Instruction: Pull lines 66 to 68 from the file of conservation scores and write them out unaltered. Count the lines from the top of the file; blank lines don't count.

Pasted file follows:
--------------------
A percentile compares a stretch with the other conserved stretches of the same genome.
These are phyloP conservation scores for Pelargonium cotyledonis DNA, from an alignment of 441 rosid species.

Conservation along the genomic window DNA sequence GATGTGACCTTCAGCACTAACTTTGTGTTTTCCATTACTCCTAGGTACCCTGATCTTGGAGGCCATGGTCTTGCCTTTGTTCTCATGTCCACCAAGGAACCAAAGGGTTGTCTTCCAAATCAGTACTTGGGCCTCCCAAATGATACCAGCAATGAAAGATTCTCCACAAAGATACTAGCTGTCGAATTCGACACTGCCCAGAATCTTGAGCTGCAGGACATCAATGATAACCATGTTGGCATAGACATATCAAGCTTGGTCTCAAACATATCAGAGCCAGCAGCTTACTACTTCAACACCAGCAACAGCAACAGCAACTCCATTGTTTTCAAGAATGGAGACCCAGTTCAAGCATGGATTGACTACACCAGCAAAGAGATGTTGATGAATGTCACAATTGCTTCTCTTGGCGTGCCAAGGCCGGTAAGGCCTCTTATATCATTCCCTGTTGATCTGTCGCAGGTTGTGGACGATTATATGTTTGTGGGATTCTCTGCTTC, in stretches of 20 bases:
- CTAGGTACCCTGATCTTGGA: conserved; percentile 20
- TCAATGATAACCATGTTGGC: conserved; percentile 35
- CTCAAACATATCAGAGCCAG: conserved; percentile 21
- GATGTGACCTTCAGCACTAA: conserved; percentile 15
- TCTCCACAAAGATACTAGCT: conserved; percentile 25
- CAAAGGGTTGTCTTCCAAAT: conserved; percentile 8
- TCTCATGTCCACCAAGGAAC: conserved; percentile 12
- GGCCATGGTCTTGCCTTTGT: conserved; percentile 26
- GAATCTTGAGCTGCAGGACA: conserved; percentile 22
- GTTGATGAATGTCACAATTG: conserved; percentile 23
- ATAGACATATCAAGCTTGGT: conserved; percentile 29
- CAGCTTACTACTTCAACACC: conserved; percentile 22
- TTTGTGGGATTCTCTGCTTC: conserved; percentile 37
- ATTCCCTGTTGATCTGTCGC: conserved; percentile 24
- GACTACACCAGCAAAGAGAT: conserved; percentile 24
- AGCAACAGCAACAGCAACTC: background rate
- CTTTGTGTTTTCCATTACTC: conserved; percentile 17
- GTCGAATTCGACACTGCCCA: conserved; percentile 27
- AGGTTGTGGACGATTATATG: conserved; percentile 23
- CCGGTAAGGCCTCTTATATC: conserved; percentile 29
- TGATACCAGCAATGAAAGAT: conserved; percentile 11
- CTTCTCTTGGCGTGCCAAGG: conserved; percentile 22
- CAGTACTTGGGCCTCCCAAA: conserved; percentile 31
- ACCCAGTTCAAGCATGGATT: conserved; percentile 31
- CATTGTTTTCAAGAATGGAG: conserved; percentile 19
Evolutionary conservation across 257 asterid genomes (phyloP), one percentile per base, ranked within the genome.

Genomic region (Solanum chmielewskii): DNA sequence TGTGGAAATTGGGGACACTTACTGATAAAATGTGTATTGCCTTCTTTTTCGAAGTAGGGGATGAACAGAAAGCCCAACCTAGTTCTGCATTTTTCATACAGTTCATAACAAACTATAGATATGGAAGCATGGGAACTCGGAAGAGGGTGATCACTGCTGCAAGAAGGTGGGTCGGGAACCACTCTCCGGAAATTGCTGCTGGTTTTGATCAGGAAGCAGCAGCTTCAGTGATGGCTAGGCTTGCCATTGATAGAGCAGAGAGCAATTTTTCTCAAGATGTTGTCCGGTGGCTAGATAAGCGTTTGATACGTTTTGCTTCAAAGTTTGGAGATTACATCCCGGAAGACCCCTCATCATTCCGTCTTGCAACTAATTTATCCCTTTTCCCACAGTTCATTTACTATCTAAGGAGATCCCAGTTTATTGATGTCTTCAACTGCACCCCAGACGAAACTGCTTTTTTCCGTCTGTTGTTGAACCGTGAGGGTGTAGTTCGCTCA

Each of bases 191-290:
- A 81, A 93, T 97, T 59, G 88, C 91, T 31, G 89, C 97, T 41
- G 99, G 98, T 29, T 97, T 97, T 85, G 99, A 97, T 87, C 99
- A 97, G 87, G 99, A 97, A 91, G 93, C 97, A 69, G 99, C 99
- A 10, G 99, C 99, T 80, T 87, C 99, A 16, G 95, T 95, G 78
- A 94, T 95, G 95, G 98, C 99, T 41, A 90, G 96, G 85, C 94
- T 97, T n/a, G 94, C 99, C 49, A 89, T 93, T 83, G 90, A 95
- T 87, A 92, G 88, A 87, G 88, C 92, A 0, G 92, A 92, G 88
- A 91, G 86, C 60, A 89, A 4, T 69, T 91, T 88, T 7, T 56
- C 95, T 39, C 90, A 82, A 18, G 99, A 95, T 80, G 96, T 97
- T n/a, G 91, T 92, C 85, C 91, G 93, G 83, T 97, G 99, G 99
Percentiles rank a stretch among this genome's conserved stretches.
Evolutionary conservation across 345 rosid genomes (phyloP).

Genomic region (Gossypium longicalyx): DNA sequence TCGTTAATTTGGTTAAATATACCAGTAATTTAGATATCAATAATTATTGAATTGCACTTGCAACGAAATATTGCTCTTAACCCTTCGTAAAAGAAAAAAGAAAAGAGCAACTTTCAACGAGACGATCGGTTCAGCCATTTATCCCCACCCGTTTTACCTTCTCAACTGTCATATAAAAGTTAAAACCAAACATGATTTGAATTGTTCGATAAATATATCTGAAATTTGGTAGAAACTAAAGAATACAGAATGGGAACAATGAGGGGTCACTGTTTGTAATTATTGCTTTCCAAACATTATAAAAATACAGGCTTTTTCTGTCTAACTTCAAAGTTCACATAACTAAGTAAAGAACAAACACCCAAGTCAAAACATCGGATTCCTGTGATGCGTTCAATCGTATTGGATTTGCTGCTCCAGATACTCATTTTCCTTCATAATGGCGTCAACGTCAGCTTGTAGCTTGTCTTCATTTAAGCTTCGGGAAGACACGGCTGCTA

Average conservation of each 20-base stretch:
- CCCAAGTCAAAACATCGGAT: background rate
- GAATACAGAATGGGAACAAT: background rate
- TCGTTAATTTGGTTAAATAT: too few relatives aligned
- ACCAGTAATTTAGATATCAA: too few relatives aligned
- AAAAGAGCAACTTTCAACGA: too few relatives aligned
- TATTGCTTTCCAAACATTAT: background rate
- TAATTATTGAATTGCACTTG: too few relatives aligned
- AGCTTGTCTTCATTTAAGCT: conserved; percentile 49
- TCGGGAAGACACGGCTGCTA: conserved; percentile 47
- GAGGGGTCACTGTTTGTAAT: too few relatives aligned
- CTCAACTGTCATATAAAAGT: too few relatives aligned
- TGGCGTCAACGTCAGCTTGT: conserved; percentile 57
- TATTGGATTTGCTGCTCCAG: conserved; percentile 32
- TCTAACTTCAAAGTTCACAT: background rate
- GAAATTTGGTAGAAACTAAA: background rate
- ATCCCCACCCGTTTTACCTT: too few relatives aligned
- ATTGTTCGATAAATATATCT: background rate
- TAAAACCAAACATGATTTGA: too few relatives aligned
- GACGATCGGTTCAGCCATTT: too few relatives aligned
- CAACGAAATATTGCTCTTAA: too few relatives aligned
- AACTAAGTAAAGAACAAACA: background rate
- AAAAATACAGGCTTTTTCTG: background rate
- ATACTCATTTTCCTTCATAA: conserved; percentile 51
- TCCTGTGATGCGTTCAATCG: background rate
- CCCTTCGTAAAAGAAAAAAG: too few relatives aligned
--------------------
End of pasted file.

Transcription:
- AACTAAGTAAAGAACAAACA: background rate
- AAAAATACAGGCTTTTTCTG: background rate
- ATACTCATTTTCCTTCATAA: conserved; percentile 51